Public health officers in Kansas and across the U.S. faced a range of reactions to their pandemic
orders – some of them threatening
Just a short time ago public health officers lived a fairly low-key life monitoring, tracking and mitigating measles outbreaks, sexually transmitted diseases and other now mildly nostalgic public health threats.
Those days of quietly strong-arming disease outbreaks that were mostly containable and that usually petered out before reaching epidemic status – think H1N1, SARS, etc. – are sidelined now, usurped by the volatile, unpredictable and highly contagious coronavirus, now a worldwide pandemic of the kind that hadn’t been seen by most people alive today.
Public health officers, once behind the scenes, have been thrust into the limelight, the direction of their counties and states placed squarely on their shoulders in a no-win situation that was made worse by people’s varied reactions to their orders.
More than 180 health officials across the U.S. have resigned, retired or been fired during the pandemic, the National Association of County and City Health Officials (NACCHO) said, citing data collected by Kaiser Health News and the Associated Press.
In Kansas alone, more than 30 health officials have left their posts since the pandemic’s start, a Kansas Department of Health and Environment spokeswoman told CNN.
That includes Gianfranco Pezzino, MD, who served as the Shawnee County health officer for nearly 14 years. Pezzino resigned in December, after county commissioners decided to relax the rules on one of his public health emergency orders — which, he told CNN, came at a time the county was seeing its “worst” coronavirus numbers since the pandemic’s start.
“You value the pressure from people with special economic interests more than science and good public health practice,” he wrote in his resignation letter to the commissioners (available on Kaiser Health News at khn.org). “In full conscience I cannot continue to serve as the health officer for a board that puts being able to patronize bars and sports venues in front of the health, lives and well-being of a majority of its constituents.”
Sedgwick County Health Officer Garold Minns, MD, said he’s fielded the gamut of disagreeable responses to his county health orders, ranging from resignation to angry criticism, but he has operated under the overall support and encouragement of both county officials and residents. Not everyone has been happy with him, he said, but most everyone has been civil.
“Fortunately, I’ve sensed a level of respect in this county that maybe hasn’t existed in all counties around the state,” Minns said. “I’ve gotten some very angry letters – some very strongly worded letters that disagree with me – but I guess we all have different thresholds. People may not agree with me, but they understand I have a job to do and respect the fact that I’m trying to do it.”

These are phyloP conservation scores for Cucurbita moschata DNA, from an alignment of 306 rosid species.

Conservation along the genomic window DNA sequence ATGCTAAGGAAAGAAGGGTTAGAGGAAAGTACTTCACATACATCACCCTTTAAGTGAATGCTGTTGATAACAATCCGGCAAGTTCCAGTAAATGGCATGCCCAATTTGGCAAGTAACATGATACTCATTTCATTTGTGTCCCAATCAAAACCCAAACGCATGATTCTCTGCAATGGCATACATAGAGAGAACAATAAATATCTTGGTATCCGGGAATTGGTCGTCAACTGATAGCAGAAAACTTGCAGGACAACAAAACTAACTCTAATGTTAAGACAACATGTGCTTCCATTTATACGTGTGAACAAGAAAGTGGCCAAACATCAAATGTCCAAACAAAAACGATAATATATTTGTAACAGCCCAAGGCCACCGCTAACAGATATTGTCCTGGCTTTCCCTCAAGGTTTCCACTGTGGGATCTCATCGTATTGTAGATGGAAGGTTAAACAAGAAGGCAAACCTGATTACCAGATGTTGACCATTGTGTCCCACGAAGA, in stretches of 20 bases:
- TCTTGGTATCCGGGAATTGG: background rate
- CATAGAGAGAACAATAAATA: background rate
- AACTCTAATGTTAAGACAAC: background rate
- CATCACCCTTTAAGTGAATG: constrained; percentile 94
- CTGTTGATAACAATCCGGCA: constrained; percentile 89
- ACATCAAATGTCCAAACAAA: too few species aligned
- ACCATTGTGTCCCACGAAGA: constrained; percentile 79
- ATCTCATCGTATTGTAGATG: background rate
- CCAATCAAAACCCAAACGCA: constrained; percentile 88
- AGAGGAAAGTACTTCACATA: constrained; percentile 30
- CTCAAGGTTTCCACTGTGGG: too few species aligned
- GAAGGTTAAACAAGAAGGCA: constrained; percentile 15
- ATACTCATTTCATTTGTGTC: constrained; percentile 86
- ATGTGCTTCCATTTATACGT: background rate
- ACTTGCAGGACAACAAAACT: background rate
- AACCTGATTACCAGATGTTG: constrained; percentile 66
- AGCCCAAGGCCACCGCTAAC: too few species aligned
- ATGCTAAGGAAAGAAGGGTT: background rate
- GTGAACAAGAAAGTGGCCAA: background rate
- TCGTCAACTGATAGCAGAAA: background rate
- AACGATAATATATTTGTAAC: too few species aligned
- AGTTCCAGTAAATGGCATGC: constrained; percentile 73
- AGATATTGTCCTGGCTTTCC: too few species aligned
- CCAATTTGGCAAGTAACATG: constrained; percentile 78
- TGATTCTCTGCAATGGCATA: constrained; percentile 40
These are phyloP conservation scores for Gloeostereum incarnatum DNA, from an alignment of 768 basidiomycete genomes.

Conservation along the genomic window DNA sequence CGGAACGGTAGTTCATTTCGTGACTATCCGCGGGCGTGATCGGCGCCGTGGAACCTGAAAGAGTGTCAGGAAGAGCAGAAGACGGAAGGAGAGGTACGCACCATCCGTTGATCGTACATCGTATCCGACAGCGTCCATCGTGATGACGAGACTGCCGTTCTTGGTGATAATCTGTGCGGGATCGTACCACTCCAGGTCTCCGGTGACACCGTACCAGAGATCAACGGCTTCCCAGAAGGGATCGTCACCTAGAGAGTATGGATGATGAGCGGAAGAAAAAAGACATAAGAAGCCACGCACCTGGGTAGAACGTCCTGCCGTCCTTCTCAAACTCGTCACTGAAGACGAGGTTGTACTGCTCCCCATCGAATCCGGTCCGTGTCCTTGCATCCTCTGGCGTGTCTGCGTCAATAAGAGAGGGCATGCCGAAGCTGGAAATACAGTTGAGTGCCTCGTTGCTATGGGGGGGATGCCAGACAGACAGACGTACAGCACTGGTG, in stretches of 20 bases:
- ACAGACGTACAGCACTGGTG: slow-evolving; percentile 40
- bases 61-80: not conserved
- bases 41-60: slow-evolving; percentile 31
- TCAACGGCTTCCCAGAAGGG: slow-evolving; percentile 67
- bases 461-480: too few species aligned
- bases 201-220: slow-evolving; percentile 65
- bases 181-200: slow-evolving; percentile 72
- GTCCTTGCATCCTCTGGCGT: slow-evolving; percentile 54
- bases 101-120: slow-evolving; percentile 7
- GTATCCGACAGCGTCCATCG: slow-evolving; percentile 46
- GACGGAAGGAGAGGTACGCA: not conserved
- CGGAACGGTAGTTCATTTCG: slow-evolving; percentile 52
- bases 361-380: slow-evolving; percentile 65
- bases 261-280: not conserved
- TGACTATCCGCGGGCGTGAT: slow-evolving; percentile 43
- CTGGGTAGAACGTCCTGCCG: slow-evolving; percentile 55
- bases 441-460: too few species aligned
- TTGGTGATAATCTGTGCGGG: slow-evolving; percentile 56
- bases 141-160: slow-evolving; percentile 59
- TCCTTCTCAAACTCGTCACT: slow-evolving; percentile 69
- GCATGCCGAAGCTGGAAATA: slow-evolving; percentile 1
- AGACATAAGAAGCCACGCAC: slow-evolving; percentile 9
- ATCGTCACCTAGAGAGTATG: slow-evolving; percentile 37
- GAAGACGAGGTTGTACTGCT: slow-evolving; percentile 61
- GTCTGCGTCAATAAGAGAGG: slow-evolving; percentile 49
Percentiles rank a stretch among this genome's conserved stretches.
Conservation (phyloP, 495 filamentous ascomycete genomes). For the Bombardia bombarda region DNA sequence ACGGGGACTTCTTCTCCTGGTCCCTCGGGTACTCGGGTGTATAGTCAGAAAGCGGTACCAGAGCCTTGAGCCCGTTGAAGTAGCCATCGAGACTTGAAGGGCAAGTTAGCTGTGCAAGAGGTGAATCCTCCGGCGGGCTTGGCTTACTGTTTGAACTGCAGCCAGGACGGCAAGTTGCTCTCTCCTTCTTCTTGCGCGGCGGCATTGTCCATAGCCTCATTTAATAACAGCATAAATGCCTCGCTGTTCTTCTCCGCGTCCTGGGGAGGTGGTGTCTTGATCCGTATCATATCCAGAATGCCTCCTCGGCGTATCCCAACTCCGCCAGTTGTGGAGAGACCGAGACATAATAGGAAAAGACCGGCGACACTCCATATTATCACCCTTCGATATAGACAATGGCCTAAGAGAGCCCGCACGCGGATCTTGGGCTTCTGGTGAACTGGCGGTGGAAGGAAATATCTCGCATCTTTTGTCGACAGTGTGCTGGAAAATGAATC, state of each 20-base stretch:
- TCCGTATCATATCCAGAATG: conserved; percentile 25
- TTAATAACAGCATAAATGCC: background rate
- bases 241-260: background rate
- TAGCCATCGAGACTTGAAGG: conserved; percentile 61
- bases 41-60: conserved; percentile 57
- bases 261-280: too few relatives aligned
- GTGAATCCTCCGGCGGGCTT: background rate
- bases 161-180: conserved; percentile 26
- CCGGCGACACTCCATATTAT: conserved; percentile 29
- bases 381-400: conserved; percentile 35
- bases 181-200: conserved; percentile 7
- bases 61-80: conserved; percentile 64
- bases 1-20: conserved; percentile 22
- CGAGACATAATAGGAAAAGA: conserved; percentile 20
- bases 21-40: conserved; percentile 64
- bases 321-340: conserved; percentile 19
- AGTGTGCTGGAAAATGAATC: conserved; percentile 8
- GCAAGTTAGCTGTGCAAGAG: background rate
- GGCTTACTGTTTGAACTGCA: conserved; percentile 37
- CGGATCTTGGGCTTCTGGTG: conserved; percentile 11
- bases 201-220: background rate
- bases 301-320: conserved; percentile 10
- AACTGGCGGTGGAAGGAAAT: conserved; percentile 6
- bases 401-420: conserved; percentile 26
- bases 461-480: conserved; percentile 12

In Wilson County, Jennifer Bacani McKenney, a KUSM-W graduate who did her residency at Ascension Via Christi, has served as the health officer for nearly a decade. She said that while a majority of people in her community have been supportive, she and her co-workers became the targets of “loud, outspoken dozens” who heavily opposed masks “because of their rights and liberties,” she told CNN.
Even as the state lifted some restrictions, McKenney held out on her stance to continue safety measures. It did not sit well with some. She said she was called names. Her mask mandate was compared to the Holocaust. Some people drove by her home and filmed her. She was escorted after meetings by sheriff’s deputies for safety concerns. Although she has said she has no plans to quit, the harassment takes its toll.
“I think there’s a lot of fear. And there’s so much unknown,” she told NBC News in December. “People want to blame something, and they can’t blame a virus that is too small to be seen. So they blame people like me.”
Others said enough is enough. Vicki Collie-Akers, professor of population health at KUSM-Kansas City, told Kansas News Service that many of the health officials in Kansas who are leaving are doing so “because they can’t manage both the pandemic crisis and the harassment and denigration that’s come with it.”
Reno County Health Department director Nick Baldetti resigned in July, citing a hostile political environment and threats to his family.
“Whatever decision I made, 50% of people were going to be upset because it was too ‘restrictive’ and the other 50% were going to be upset because it wasn’t restrictive enough,” he told the Kansas News Service.
In the end, the pandemic backlash against public health orders lands at the front door of reason. Public health officials must understand the science and make decisions based on the best information available at whatever stage the pandemic resides, Minns said.
Sometimes folks will have to just agree to disagree.
“I acknowledge there are opinions out there and you will find people who disagree about everything and anything,” Minns said. “You can’t just sit and ruminate about it. We’ve got a job to do and it’s our job to stick with it until it’s over with.”